It was Monday -- it was Purina Farms in Gray Summit, MO -- it was 103 real temp -- with heat indices of over 110 degrees.
Denise and I took ten llamas and alpacas to be ultrasounded by a group of veterinarians.
There were some "heavy hitters" in the camelid reproductive world there. Dr. Ahmed Tibary of Washington State University College of Veterinary Medicine. He graduated from vet school in Morrocco and has been researching Camelid reproduction since 1980.
Dr. Toni Cotton is one of this country's leading camelid veterinarians. Her practice is limited to camelids and her main interests are camelid reproduction and neonatal care. She recently published a book on Camelid Reproduction with Dr. David Anderson and Dr. Clair Whithead. She is also co-owner of "Suris of the Western Slope" in Ridgeway, CO.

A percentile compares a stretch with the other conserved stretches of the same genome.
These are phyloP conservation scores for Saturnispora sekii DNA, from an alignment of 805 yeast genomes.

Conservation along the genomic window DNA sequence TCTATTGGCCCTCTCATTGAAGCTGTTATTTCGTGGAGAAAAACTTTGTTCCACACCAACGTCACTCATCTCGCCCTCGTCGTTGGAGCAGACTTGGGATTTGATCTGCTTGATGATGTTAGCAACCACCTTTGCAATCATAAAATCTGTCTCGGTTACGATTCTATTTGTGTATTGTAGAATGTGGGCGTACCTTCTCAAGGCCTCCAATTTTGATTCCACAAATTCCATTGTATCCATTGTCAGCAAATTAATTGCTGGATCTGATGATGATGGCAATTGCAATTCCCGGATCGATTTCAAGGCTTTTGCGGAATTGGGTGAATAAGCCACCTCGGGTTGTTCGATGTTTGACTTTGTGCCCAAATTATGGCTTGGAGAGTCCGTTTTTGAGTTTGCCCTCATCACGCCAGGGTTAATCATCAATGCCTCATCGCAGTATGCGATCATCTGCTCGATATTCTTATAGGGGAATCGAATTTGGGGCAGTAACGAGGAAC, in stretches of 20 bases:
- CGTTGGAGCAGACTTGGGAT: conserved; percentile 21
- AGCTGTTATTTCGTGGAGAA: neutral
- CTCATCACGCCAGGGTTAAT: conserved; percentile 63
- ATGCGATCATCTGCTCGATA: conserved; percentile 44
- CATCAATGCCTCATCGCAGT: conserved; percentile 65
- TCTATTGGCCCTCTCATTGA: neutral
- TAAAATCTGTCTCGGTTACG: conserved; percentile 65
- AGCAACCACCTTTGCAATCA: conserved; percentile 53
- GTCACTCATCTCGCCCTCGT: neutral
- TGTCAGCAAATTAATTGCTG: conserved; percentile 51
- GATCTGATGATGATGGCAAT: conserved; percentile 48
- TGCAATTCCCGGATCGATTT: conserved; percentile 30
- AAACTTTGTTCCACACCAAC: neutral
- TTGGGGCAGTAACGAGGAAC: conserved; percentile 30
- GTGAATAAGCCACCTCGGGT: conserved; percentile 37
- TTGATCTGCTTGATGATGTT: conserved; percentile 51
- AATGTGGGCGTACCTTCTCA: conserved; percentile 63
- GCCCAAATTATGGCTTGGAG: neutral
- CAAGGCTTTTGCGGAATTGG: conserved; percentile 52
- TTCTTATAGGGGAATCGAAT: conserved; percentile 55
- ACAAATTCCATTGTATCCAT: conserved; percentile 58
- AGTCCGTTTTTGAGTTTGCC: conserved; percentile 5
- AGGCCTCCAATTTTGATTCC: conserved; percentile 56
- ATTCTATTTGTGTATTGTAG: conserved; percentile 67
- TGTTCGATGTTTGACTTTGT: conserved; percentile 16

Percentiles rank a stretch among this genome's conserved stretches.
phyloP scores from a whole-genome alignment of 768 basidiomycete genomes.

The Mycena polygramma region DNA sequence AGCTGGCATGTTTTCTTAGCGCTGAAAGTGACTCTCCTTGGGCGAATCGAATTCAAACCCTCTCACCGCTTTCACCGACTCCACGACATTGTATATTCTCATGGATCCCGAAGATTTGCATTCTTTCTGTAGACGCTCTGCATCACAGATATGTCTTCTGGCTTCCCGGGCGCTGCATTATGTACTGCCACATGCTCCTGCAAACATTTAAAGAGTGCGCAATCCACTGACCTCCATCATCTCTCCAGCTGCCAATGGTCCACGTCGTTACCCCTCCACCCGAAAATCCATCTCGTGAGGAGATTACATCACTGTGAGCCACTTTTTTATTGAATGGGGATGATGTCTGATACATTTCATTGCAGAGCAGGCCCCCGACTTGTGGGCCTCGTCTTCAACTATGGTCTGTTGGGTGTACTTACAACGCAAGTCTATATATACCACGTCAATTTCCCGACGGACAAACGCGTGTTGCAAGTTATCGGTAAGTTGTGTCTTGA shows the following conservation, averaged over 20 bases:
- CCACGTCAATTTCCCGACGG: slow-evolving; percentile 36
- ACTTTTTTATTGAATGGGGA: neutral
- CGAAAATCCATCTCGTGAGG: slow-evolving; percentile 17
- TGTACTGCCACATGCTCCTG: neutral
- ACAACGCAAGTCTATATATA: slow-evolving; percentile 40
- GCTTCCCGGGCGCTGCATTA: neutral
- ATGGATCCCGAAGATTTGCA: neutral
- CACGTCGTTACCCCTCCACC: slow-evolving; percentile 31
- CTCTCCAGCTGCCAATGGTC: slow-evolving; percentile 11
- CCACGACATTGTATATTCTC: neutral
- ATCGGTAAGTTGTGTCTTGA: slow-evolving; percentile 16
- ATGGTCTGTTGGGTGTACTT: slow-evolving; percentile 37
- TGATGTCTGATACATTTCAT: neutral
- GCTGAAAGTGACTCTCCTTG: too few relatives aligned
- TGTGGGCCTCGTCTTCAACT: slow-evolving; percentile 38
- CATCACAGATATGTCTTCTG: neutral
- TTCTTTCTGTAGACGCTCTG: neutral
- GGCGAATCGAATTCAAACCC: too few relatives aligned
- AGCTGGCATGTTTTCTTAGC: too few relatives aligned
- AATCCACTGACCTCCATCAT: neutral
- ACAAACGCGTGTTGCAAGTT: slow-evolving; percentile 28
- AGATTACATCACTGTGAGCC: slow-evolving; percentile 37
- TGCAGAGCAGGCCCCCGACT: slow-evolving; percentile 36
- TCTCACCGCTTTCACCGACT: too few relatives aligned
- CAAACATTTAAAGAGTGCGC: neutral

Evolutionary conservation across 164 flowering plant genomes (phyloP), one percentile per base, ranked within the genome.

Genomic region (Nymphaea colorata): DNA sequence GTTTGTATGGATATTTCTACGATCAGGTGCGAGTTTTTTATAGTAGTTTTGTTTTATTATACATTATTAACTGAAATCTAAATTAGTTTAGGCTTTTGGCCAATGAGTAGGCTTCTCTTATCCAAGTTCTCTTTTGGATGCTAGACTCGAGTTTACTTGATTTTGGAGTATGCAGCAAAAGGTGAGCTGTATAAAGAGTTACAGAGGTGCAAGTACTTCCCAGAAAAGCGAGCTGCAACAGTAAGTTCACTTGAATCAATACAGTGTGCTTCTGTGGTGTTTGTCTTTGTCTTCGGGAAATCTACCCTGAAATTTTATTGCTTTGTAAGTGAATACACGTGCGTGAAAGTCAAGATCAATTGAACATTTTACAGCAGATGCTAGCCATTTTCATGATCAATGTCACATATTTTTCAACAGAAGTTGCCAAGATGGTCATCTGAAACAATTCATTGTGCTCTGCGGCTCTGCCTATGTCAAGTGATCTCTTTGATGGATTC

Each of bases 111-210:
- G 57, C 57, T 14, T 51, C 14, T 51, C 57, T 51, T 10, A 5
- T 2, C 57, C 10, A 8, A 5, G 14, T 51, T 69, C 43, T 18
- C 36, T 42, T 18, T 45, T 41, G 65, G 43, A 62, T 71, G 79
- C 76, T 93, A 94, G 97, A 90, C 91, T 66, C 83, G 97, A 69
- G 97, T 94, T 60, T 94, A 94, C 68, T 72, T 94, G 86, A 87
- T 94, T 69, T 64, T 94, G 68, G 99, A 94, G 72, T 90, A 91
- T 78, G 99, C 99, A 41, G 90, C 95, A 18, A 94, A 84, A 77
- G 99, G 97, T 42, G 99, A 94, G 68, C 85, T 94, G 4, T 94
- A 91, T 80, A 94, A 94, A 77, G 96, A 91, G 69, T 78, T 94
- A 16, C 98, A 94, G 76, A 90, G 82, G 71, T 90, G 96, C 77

I'm thinking the St. Louis heat was a shock to everyone. There were vets from North Dakota -- Wisconsin -- Kansas -- MO -- NY -- and many "northern states" that were taken aback by the tremendous heat. They were learning how to ultrasound camelids to look for "ripe follicles" on their ovaries -- look at the kidneys, liver, compartmented stomachs and check for pregnancies.
I have to say that our llamas and alpacas did well. I took Goodness and her cria, Zapato; Pebbles, Miss Ivory; Brook. Denise brought Avalanche and Cheyenne; Eagle Eye, Platinum and Valentina.
It was a long, hot day outside. Thanks to Betty from Purina Farms for her help during the seminar.
It's just too hot to work outside with animals in the St. Louis summer. At least THIS summer.